Avery Eramchuk (right) with PWRDF’s Sheilagh McGlynn.
Sixteen-year-old Avery Eramchuk was one of about 85 Anglicans who attended the Canadian Lutheran Anglican Youth (CLAY) gathering in London, Ont. in August. She says the four-day event, the first of its kind and attended by about 1,000 youth, was “amazing.”
“It was almost overwhelming,” she said afterward from her home in Clandeboye, Man. “Just the energy. And you have something in common with everyone there, so you automatically feel connected.”
A number of keynote addresses, delivered by the Rev. Canon Bill Cliff, were a highlight for Avery. “What he said really got to me,” she said, praising his ability to speak about scripture in a way that she could easily relate to.
The gathering also included many small forums and discussion groups. Two that Avery attended seemed tailor-made for her interests, including a songwriting workshop.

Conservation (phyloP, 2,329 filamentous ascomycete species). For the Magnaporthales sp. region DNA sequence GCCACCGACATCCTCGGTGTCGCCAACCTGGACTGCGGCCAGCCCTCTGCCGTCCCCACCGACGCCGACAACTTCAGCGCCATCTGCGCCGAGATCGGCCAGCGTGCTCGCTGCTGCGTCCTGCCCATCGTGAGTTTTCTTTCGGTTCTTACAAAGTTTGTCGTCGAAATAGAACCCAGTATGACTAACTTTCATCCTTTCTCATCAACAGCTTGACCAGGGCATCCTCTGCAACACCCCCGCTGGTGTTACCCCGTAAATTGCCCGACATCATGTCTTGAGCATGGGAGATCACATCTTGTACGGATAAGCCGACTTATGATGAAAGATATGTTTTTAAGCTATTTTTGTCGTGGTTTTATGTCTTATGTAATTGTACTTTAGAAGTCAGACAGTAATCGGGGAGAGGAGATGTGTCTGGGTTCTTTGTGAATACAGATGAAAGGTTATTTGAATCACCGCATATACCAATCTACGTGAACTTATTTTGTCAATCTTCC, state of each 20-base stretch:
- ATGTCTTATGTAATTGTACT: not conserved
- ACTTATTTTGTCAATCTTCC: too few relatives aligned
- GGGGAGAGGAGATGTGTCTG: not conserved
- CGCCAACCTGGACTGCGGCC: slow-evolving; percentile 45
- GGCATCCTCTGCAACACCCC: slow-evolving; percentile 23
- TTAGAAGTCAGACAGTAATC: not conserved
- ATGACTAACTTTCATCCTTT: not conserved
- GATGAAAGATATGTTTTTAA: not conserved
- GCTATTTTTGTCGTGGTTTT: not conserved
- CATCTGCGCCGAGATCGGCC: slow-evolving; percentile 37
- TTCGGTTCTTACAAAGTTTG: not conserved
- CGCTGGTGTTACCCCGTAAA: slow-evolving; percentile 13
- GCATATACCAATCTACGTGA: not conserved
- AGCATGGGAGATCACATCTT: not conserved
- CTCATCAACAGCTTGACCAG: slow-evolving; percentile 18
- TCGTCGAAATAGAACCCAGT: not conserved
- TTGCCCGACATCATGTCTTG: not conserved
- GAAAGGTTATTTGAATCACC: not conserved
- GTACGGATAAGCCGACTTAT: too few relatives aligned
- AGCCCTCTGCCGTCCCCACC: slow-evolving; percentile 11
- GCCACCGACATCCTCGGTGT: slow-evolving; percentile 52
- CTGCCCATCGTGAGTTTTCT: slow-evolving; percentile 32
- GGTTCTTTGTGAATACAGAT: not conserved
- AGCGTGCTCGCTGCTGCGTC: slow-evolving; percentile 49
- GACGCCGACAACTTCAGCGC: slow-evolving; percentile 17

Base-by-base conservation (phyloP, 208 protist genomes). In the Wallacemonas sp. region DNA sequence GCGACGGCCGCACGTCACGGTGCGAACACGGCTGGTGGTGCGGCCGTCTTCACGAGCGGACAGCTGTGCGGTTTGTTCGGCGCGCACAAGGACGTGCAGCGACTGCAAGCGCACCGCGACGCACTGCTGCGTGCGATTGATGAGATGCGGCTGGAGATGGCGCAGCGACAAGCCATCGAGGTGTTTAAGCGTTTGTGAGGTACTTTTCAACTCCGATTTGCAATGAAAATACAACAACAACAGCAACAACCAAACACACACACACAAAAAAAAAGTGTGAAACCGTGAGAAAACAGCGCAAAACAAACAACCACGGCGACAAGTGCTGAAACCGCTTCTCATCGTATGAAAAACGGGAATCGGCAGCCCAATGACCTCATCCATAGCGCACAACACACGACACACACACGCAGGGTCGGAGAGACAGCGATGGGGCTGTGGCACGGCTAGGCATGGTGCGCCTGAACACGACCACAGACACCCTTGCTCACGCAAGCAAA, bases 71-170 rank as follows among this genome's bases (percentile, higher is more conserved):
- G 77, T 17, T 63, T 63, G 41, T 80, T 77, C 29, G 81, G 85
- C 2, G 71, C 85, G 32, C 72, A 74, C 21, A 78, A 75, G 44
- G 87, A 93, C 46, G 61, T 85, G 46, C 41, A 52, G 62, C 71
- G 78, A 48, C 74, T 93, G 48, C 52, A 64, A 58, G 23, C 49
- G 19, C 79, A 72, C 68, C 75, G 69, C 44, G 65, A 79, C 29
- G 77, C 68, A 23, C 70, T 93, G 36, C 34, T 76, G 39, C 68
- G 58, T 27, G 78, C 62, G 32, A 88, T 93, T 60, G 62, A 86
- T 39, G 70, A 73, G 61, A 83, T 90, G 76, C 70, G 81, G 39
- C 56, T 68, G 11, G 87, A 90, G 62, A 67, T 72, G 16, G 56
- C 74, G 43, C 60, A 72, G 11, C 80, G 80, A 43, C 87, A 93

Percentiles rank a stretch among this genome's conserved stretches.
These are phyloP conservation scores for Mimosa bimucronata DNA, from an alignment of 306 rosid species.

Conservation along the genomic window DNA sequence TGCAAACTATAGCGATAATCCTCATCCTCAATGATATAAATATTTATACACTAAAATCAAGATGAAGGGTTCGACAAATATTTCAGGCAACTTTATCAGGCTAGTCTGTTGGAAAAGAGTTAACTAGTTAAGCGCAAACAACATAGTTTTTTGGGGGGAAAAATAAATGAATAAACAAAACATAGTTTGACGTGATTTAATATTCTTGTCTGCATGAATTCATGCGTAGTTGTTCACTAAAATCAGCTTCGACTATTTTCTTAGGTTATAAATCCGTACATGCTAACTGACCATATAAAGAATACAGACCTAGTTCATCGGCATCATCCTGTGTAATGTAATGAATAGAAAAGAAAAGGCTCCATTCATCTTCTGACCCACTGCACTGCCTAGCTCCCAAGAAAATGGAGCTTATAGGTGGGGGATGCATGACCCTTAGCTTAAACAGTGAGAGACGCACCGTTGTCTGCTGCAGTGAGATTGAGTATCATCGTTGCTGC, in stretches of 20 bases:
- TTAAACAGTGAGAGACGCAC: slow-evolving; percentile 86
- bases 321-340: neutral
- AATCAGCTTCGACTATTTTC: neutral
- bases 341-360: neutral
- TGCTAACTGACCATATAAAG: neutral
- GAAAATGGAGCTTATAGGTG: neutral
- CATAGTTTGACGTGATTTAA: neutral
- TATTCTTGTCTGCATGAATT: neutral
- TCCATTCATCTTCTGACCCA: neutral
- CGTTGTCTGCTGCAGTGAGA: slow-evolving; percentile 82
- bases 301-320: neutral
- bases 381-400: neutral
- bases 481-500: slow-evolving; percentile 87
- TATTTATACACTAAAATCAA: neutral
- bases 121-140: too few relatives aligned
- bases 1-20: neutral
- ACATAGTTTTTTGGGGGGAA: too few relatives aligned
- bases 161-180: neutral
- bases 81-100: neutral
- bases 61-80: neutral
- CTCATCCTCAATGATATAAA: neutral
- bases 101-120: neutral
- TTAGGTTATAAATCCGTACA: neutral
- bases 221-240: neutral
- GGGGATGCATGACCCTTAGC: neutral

Avery plays piano, guitar and sings. And in April, she and two young friends from St. George’s Anglican Church in Wakefield, Man.-Real Jolicoeur and Jana Charlo-organized a fundraiser to help victims of the earthquake in Haiti. They played music along with a couple of local bands and organized a silent auction. The event attracted several hundred people to a hall in Selkirk and raised about $1,500, said Avery.
That money went to the Red Cross, but the next fundraiser -a candlelit night of acoustic music, possibly held in St. George’s-could benefit the Primate’s World Relief and Development Fund (PWRDF), said Avery. Sheilagh McGlynn, PWRDF’s justgeneration.ca facilitator, offered a presentation at CLAY that, among other things, demonstrated the unequal distribution of wealth in the world. Avery said she learned more about PWRDF but was also pleased to discover “that there are other people who care about the same things….[It] meant a lot to me.”